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Wendy Fry Author of Mothers and Daughters & Find YOU, Find LOVE

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Emotionally Unavailable Mothers

April 10, 2017

 

Your family is unavoidable.  You cannot escape them or trade them in for another family.  You also can’t change them...but you can change your response to them - Jami Attenberg

 

It’s ok to admit there may be things about your mother you don’t like and find hard to accept.  In the same way she too might not agree with, respect or like certain aspects of your personality or behaviours.  None of us are perfect and it’s having the ability to look beyond the imperfections and accept what we can’t change which gives us a greater sense of freedom. 

 

Not always, but sometimes mothers might desire to shape us into carbon copies of themselves, or put pressure on us to achieve the things they didn’t, in order to feel fulfilled.  Some mothers desire to mould us into the idea of who she thought she should have been.  It’s as though our mothers want to live through us and make a better go of things second time around.

 

Understanding why your mother couldn’t be there for you

 

 

 

There are many factors to consider as to why a mother might be emotionally or physically unavailable.  Some of the reasons may be connected with but not always the following:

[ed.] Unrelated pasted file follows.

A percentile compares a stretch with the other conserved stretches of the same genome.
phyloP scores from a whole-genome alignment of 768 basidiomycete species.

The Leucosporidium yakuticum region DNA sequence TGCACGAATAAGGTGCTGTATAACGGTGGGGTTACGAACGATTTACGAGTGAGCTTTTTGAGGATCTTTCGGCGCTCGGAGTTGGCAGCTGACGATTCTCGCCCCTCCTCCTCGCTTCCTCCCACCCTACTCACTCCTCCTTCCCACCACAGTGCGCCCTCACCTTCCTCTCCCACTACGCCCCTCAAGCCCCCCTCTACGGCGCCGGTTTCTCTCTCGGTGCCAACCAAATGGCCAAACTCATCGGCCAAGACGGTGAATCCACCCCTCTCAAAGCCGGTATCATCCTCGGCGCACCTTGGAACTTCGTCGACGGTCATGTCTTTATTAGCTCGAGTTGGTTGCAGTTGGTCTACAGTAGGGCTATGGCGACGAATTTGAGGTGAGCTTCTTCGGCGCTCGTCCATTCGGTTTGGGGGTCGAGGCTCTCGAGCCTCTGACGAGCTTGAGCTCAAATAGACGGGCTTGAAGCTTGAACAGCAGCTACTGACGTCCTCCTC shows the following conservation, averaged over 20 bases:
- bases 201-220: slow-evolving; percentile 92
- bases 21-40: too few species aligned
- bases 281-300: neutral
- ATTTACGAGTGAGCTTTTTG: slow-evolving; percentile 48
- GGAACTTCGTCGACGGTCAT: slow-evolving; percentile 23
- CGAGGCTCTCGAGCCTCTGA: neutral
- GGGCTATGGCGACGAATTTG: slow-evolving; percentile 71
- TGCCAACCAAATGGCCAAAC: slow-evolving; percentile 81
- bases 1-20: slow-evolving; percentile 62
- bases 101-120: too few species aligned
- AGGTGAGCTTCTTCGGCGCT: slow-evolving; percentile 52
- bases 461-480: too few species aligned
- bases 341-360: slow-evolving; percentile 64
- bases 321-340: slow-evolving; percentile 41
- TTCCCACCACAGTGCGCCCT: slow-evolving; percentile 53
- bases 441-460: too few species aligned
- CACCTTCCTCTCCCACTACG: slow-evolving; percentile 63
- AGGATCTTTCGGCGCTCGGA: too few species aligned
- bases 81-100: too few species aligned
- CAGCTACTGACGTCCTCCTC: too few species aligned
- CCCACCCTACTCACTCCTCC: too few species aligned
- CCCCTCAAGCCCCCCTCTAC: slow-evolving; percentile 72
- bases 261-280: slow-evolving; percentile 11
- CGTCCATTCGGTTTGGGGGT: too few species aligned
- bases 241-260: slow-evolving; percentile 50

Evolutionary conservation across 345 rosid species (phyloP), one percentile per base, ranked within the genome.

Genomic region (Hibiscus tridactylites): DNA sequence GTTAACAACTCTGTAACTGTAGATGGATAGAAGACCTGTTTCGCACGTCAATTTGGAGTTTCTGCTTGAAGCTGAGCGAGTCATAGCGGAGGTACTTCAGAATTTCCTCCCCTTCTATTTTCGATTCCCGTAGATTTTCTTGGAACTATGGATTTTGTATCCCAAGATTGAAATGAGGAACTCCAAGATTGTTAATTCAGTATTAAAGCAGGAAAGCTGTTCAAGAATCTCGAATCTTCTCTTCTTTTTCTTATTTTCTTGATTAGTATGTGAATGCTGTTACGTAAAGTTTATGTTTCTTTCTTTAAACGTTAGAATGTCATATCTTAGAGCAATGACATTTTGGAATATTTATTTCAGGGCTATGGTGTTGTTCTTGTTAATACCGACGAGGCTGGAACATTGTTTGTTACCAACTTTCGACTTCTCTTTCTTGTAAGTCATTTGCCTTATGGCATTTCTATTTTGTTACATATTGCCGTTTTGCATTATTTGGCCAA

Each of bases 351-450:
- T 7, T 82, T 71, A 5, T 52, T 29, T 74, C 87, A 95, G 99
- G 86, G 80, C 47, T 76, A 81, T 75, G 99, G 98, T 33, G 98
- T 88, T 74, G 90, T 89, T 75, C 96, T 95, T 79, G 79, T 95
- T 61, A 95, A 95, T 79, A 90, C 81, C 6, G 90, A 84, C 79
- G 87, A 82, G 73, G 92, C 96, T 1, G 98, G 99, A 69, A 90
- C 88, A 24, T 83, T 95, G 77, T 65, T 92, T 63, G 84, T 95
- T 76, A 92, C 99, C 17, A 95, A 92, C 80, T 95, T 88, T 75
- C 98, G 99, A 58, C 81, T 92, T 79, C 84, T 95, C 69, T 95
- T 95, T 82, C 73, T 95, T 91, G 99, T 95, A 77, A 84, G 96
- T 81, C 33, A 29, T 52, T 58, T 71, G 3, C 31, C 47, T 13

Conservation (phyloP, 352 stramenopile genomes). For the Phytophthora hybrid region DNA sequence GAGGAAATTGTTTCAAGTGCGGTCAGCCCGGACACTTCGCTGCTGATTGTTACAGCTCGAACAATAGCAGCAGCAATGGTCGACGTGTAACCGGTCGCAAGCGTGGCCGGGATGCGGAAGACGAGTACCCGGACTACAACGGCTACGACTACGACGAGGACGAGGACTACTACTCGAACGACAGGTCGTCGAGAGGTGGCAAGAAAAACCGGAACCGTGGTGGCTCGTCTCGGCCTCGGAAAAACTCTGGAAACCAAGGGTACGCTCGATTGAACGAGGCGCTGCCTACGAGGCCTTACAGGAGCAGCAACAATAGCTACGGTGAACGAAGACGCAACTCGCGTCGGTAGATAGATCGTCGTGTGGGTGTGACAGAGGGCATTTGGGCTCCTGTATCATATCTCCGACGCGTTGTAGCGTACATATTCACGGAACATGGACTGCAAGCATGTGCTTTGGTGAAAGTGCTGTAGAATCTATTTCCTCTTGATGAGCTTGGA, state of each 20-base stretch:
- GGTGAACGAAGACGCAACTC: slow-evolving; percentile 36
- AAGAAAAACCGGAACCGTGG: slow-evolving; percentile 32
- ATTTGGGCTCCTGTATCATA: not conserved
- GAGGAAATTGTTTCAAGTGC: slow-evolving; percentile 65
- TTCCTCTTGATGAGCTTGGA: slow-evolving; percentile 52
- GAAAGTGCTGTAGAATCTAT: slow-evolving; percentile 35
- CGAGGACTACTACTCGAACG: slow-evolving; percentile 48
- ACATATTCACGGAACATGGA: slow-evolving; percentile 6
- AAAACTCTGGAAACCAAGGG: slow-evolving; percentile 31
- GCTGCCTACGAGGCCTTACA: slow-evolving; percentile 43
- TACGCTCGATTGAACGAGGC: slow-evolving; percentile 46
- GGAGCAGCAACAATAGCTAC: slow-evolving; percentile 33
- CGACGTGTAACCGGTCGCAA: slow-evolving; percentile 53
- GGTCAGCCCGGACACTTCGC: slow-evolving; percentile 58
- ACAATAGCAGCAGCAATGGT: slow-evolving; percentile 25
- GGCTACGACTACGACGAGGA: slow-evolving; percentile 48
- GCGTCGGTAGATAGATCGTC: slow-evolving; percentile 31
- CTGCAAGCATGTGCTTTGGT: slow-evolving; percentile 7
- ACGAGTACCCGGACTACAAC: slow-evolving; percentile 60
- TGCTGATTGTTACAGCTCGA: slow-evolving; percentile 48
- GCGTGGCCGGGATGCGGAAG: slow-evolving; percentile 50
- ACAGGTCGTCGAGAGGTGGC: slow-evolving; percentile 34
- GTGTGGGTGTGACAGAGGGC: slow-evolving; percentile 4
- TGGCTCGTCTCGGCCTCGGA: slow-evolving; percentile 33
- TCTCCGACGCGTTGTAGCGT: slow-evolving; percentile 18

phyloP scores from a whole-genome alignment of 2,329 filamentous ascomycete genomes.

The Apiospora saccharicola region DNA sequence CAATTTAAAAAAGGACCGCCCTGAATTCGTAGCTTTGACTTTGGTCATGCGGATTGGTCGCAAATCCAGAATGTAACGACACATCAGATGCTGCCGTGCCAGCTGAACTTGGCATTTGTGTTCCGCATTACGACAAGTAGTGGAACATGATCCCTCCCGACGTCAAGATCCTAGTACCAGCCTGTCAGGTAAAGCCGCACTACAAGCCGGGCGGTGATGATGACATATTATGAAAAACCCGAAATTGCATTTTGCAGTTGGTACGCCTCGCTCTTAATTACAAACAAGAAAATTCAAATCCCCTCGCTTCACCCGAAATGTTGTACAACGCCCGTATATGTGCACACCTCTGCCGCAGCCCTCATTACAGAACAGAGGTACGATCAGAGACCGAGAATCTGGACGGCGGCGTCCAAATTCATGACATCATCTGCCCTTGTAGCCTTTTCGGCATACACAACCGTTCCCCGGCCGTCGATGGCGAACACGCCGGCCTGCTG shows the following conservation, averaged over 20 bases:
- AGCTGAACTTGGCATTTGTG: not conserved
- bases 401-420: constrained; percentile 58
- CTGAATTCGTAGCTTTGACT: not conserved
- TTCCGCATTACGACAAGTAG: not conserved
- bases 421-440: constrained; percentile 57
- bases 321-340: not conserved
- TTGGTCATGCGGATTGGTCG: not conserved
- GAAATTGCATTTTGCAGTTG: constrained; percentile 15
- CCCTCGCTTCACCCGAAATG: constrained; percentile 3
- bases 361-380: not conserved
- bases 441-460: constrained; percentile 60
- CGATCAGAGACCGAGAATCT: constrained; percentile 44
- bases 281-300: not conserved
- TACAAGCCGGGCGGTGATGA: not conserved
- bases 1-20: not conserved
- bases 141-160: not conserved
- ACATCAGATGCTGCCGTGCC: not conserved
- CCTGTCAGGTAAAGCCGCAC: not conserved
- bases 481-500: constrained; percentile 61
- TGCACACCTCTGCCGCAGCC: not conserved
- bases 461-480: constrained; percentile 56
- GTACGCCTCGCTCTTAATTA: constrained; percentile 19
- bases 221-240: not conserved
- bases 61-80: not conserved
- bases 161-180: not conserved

• Depression (including post natal)

  • Illness (her own or other family members)

  • Emotionally overwhelmed with mother/daughter/womanly duties

  • Caring for other family members

  • Personal trauma

  • Stress

  • Domestic violence

  • Parental separation

  • Alcohol, drug or substance abuse

  • Prescribed medications

  • A personal career or study

  • Secondment

  • Mental illness

  • Hospitalisation

  • Criminality (e.g. sentence to prison)

 

Depending on these factors, your mother’s ability to parent you, may have been out of her conscious control.  Your mother, too, may have been trying to come to terms with her own experiences, unwanted events and trying to find ways to fulfil her own unmet needs alongside raising you.  

 

Sandra’s Words of Wisdom (Case Study) 

 

‘‘What I wanted from my mother was unconditional love, to be wanted, listened to.  I wanted her unconditional acceptance, her physical and emotional presence, her attention and admiration; sadly she wasn’t able to meet my needs.’’ 

 

This blog post and all others shared offer insights into the mother-daughter relationship.  

Many of the posts shared are excerpts from my second book Mothers and Daughters: The guide to understanding and transforming the relationship with your mother

 

Please do make contact when you are ready to address, understand and transform the relationship with your mother.  Whether she is with you in the physical sense or not it's never to late to understand her and your relationship with her.

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